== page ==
Is there any difference in c++ when freeing memory between the free method, or the delete keyword? Thanks.

Yes. Memory allocated with new must be released with delete or delete[]. That's because delete calls the destructor while free() does not.

Thanks for the quick responses. I also have one more question.

char *error = new char[sizeof("test")];
		error = "test";

		ErrorMessage(error);

		delete [] error;

this is throwing a runtime error when it tries to release the memory. Could you explain why? Thanks

Edited 5 Years Ago by LevyDee: n/a

The second line of the code you posted destroyed the pointer to the allocated memory. Pointers can not be changed after allocating memory for the very reason you discovered. When delete[] is called the value of the pointer error is no longer the same as it was then new was called.

ErrorMessage is just a private function to let the dev(me) know when something goes wrong and what it was.

void ServerApp::ErrorMessage(char *message)
{
	MessageBox(NULL, message, "Error", NULL);
}

@AncientDragon

So then how, after I declare my char[] to I fill it with something? Do I need to loop through and assign each element? Is there know what to initialize a dynamic array?

call C language's strcpy() function that is prototyped in string.h.

char *error = new char[sizeof("test")];
strcpy(error,"test");
ErrorMessage(error);
delete [] error;

or just simply do this and no memory allocation is necessary

char *error = "test";
ErrorMessage(error);

or this

ErrorMessage("test");

Edited 5 Years Ago by Ancient Dragon: n/a

I tried the second example there and I get the same runtime error.

My runtime error is:

Expression: _BLOCK_TYPE_IS_VALID(pHead->nBlockUse)

I could and it would greatly simplify all of this, but I want to practice more with using pointers and memory allocation and releasing.

if(!_mainWnd)
{
	ErrorMessage("test");		
}

Thats all there is, and the error message function is the same as i posted earlier.

I can live with doing it like this, but will this leave behind memory leaks?

You are mistaking a pointer that is unallocated with one that has allocated memory.

What I mean is that when you put:

char *pStr = "error";

pStr points to the actual storage location of the constant string "error", so if "error" is located at 0x12345678, then pStr has been assigned 0x12345678.

On the other hand, when you use new (or malloc) like this:

char *pStr = new char[128];

You have now allocated 128 bytes of memory from the heap, and the system returns to you the address of that 128 bytes. Let's say the address is 0x87654321. At this point, those 128 bytes are uninitialized, but reserved for your use. So you can copy data over that section of memory. In your original code you did something similar to this:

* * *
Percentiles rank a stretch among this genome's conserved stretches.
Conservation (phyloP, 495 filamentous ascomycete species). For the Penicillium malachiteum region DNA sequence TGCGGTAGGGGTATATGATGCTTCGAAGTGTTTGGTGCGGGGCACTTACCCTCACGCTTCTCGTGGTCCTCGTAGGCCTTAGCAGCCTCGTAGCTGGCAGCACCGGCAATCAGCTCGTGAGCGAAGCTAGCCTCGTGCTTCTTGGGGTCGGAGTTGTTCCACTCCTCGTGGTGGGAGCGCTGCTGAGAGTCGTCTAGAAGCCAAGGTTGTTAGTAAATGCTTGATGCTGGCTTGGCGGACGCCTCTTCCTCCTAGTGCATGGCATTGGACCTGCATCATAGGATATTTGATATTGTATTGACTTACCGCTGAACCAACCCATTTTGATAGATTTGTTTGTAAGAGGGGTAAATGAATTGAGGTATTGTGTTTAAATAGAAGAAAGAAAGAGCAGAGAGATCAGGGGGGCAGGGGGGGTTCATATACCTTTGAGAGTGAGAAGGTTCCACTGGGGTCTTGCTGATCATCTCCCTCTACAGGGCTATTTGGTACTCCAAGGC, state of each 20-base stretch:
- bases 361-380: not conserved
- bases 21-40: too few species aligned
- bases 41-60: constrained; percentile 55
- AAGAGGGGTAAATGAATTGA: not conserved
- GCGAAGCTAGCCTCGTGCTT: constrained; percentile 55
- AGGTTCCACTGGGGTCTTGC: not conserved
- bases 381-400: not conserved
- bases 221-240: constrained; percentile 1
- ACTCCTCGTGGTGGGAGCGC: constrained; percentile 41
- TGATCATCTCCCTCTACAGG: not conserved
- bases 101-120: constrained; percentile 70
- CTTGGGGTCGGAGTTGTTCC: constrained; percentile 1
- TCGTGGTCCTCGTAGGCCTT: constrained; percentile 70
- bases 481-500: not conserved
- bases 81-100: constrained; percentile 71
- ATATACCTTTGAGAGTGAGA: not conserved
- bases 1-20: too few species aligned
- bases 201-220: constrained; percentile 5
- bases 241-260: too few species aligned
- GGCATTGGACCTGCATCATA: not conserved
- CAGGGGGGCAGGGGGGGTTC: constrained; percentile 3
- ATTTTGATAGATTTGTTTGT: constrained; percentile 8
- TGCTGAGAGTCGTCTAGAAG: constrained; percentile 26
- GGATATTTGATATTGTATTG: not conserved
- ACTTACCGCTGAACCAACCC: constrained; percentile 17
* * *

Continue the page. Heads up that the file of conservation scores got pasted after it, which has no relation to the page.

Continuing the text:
char *pStr = new char[128];
pStr = "error";
delete [] pStr;

Using my examples above, here is why you got an error. The line the allocated the memory with "new" returned a pointer to 0x87654321. In the next line, you assigned the constant "error" to the same pointer (0x12345678). The pointer to the allocated memory was lost, and replaced by a pointer to the constant. Then when you used "delete" to release the memory, you were trying to release memory to the constant and you got the error. Not only that, but the memory you allocated will not be reclaimed until the program terminates, because you no longer have a pointer to deallocate.

If you are not confused, perhaps this will do it ;-) This is completely valid, because I am saving the pointer values and using them properly. A pointer is exactly what the work says; it simply points to an address in memory.

#define STRING_SIZE 128
char *pStr = new char[STRING_SIZE];
strncpy(pStr, "Not an error", STRING_SIZE - 1);
// Print the pointer value and it's contents.
// %X treats it as a pointer value, and %s gets the string contents
printf("Allocated pointer: %X value: %s\n", pStr, pStr);
char *pConstantStr = "error";
// Print the pointer value and it's contents.
// %X treats it as a pointer value, and %s gets the string contents
printf("Constant pointer: %X value: %s\n", pConstantStr, pConstantStr);
char *pSwap = pStr;
pStr = pConstantStr;
pConstantStr = pSwap;
// Now pStr points to the constant "error", pConstantStr points to the allocated mem
printf("Allocated pointer reassigned constant pointer: %X value: %s\n", pStr, pStr);
printf("Constant pointer reassigned allocated pointer: %X value: %s\n", pConstantStr, pConstantStr);

// So this is now valid
delete[] pConstantStr;

Just to further explain, when you have something like this char *err = "fail" or in your case ErrorMessage("fail") , you are creating the variable on stack on not on heap, so you don't have to delete it. The compiler does it for you. Remember, you only use delete on variables you used new with.

I tried the second example there and I get the same runtime error.

My runtime error is:

Expression: _BLOCK_TYPE_IS_VALID(pHead->nBlockUse)

I'll bet you tried to execute

delete [] error;

but because error isn't pointing to memory that was allocated with new , you mustn't delete it.

If you allocate the memory with malloc, realloc, calloc , you can use the free to release the memory

If you allocate the memory with New , you can use delete[] to release the memory

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